Manual winding tourbillon movement with hours, minutes, seconds, split-seconds chronograph, 30-minute totaliser, power-reserve, torque and function indicators.
The RM 008-V1 combines a tourbillon and a split-second mechanism. These two complex specifications combined together and lodged in the heart of a mechanical caliber, is a major technical feat.
Built on a grade 5 titanium baseplate, It’s been five years in development and taken up thousands of hours of study to arrive at this point. The watch itself has over 500 separate pieces.
The RM 008-V1 was in 2003 the first new design of split seconds tourbillon chronograph built in the last 40 years. It used an entirely new movement geometry in which every functional section of the split seconds chronograph movement is independently optimised, each in its specific role, comprising independent horological ‘units’ that communicate laterally.
This is an entirely different approach from the classical layered and overlapping movement sections found in classical split seconds chronograph construction. This methodology, as used in the RM 008-V1 lead to improved chronograph performance, almost eliminates the traditional stutter in the stopping and starting of the split seconds hand, and provides low friction. These effects are also aided by an extensive use of parts created in titanium allowing for a reduction in inertia and therefore less friction in the RM 008-V1 movement than typically found in classical examples.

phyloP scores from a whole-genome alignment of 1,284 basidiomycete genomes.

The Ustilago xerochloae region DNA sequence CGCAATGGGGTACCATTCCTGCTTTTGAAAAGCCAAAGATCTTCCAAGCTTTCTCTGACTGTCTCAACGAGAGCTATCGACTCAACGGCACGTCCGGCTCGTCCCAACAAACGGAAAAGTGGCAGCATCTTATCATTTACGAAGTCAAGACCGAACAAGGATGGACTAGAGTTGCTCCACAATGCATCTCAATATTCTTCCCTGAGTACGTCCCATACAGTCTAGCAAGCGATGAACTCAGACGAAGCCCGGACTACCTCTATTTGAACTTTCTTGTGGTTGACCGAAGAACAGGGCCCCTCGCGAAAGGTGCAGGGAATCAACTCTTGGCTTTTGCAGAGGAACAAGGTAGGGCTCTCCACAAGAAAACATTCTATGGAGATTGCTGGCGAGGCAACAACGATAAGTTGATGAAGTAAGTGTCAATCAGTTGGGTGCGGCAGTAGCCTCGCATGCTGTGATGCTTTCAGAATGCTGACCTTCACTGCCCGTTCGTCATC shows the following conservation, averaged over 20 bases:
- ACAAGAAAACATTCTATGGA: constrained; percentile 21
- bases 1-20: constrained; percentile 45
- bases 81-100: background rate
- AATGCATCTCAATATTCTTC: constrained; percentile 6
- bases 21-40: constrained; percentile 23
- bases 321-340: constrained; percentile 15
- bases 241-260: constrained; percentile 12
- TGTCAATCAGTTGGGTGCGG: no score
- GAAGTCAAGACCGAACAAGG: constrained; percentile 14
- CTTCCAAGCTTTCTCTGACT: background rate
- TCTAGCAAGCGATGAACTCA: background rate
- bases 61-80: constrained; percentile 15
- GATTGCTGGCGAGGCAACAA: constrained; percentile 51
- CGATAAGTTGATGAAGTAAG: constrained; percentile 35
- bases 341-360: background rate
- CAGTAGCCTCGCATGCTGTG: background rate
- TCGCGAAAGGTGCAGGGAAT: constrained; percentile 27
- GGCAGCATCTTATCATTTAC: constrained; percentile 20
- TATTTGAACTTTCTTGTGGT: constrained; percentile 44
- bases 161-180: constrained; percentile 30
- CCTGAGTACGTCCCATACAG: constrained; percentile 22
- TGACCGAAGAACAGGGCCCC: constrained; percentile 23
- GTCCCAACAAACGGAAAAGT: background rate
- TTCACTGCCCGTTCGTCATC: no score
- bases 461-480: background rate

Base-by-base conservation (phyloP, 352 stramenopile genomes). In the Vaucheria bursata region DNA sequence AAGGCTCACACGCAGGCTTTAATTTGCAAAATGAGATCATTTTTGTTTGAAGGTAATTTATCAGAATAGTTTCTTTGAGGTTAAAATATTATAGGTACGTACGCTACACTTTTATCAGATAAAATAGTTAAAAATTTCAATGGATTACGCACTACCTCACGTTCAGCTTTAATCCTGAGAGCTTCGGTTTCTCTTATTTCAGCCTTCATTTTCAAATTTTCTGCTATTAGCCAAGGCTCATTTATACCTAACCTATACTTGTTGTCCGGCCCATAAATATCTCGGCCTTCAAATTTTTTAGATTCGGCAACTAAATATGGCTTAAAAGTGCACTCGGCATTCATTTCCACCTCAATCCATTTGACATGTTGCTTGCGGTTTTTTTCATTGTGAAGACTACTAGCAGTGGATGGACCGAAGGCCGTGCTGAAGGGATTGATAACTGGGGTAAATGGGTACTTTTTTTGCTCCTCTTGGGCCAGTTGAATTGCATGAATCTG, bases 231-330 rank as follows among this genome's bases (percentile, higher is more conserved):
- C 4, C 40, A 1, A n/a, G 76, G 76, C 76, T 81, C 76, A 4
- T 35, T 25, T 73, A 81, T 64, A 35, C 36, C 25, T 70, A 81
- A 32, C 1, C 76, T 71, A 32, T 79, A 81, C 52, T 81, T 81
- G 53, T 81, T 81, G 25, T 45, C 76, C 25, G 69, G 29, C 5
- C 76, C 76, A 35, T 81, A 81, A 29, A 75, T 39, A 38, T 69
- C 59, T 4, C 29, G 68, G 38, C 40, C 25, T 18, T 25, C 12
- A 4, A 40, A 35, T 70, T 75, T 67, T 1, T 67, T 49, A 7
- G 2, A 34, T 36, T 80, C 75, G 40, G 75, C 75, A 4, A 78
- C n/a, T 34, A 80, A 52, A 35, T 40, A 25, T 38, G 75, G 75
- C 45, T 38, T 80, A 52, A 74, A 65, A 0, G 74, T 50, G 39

Another unique aspect of the RM 008-V1 (and many other watches in the Richard Mille collection) is the fact that nearly every part of the movement is viewable and naked to the eye, since it is not ‘layered’ in the traditional way. For the watchmaker involved in its assembly, the RM 008-V1 still demands a state of utter calm and nerves of steel during its production. One single microscopic scratch on the face of a pinion, or one tiny false movement of the watchmaker’s hand, can mean that weeks of work must be disassembled and rebuilt all over again. This means that as the watch progresses ever closer towards its final completion, the greater the stress is upon the watchmaker.